Long-time readers of this blog know that I have written before about Pepco, the Potomac Electric Power Company, which serves nearly 800,000 customers in Maryland and Washington, D.C. My posts have focused on the fact that Pepco’s advertising does not match people’s experiences with the power company.
Last night, viewers of Super Bowl 47 were surprised to see the lights go out during the game in the Superdome in New Orleans, where the game was being played. In fact, the power was out for about 35 minutes. Entergy, the electricity provider in New Orleans said that the issue was not with them but with the stadium. As of right now, I am not sure what caused the power failure but I do know what people in Maryland and DC thought about it by their postings on Twitter: Pepco must surely be involved.
Pepco’s reliability has become a joke. It has a negative perception so deeply ingrained in customers’ minds that comments like: “Who knew Pepco was the official energy provider for the Super Bowl” by @djrothkopf or “Talked to Pepco and they’re confident power will be restored to all parts of the stadium by Wednesday” by @timothypmurphy were rampant (and often retweeted) on Twitter on Sunday night.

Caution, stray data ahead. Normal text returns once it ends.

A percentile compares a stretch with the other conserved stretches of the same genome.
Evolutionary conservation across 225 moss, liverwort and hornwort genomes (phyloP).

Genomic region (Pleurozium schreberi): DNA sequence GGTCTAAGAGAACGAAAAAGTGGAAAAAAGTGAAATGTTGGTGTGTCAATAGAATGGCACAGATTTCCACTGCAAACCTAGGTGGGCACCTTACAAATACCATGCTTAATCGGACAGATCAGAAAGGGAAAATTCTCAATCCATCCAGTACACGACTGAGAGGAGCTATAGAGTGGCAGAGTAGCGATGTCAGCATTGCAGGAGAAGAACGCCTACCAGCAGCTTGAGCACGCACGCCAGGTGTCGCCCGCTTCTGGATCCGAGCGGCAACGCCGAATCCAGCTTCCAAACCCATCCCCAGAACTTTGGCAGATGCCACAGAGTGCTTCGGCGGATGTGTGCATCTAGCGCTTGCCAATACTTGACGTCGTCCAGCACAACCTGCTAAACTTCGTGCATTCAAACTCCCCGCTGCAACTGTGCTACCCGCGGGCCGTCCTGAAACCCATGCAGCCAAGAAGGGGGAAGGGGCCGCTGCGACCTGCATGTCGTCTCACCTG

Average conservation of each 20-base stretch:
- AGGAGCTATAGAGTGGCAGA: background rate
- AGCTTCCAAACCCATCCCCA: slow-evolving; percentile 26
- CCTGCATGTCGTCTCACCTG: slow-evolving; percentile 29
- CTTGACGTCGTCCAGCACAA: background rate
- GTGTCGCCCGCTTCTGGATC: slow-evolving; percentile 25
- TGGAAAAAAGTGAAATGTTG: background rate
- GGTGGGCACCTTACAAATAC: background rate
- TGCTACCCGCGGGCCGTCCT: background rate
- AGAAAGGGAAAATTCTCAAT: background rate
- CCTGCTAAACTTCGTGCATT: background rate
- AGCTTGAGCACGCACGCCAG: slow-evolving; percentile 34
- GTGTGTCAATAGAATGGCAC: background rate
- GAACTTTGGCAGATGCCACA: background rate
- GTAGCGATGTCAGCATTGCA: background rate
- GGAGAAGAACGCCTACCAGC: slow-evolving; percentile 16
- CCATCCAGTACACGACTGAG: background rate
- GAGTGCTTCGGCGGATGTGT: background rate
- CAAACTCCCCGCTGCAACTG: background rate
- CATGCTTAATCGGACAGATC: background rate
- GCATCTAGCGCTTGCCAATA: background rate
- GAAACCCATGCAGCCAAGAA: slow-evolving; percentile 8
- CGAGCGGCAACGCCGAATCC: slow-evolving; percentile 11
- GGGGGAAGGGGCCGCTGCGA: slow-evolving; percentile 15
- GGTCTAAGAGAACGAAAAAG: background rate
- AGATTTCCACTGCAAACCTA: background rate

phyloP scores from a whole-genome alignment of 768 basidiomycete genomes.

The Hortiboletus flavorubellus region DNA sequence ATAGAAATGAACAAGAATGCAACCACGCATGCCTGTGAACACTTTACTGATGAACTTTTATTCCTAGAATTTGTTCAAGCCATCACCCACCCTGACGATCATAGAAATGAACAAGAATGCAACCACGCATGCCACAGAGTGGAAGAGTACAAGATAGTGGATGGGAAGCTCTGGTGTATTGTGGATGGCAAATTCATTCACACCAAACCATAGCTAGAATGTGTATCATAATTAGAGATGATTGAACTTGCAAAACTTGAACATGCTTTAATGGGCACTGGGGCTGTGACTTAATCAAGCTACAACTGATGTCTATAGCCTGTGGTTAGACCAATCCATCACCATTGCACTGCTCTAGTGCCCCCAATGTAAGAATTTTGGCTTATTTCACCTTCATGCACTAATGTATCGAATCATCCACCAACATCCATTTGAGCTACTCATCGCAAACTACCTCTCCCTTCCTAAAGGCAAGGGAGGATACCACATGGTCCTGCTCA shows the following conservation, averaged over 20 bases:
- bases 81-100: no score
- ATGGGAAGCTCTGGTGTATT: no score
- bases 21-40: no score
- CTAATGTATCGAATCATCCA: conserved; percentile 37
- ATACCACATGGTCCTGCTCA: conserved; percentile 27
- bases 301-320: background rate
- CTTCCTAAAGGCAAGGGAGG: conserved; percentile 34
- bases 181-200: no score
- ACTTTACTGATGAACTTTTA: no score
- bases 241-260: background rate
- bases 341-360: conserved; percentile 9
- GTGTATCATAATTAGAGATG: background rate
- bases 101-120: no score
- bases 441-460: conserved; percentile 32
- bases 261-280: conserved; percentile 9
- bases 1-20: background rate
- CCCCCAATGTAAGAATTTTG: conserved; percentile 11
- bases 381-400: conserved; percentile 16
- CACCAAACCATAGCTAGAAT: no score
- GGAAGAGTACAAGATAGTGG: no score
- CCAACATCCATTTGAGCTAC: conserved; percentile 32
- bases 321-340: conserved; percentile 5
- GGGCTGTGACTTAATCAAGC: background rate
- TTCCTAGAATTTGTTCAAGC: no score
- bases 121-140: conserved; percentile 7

No amount of advertising will fix a real, on-the-ground problem. Other organizations, such as the Washington Metropolitan Transportation Authority (WMATA), need to learn this lesson too. When you have let your customers down repeatedly, they will no longer trust you. Your advertising and your public relations will not rehabilitate your image.
In order to change people’s perceptions of your brand, you need to move beyond just communications. You need to make positive changes and be able to provide proof that you have done so. Once you have made measurable progress and you have something tangible to report, you can move forward with a communications program. Even then, bad experiences are difficult to overcome.
It will take actual reliability and good experiences with Pepco for customers to learn to trust this company. As I have said before, you can tell me in your advertising that you are working on your reliability, but if I am sitting in the dark for days on end (like I was during last summer’s Derecho storm), I am going to doubt you are doing very much at all.
What are your thoughts? If you are in Maryland or DC did you also joke that Pepco was behind the power outage at the Super Bowl?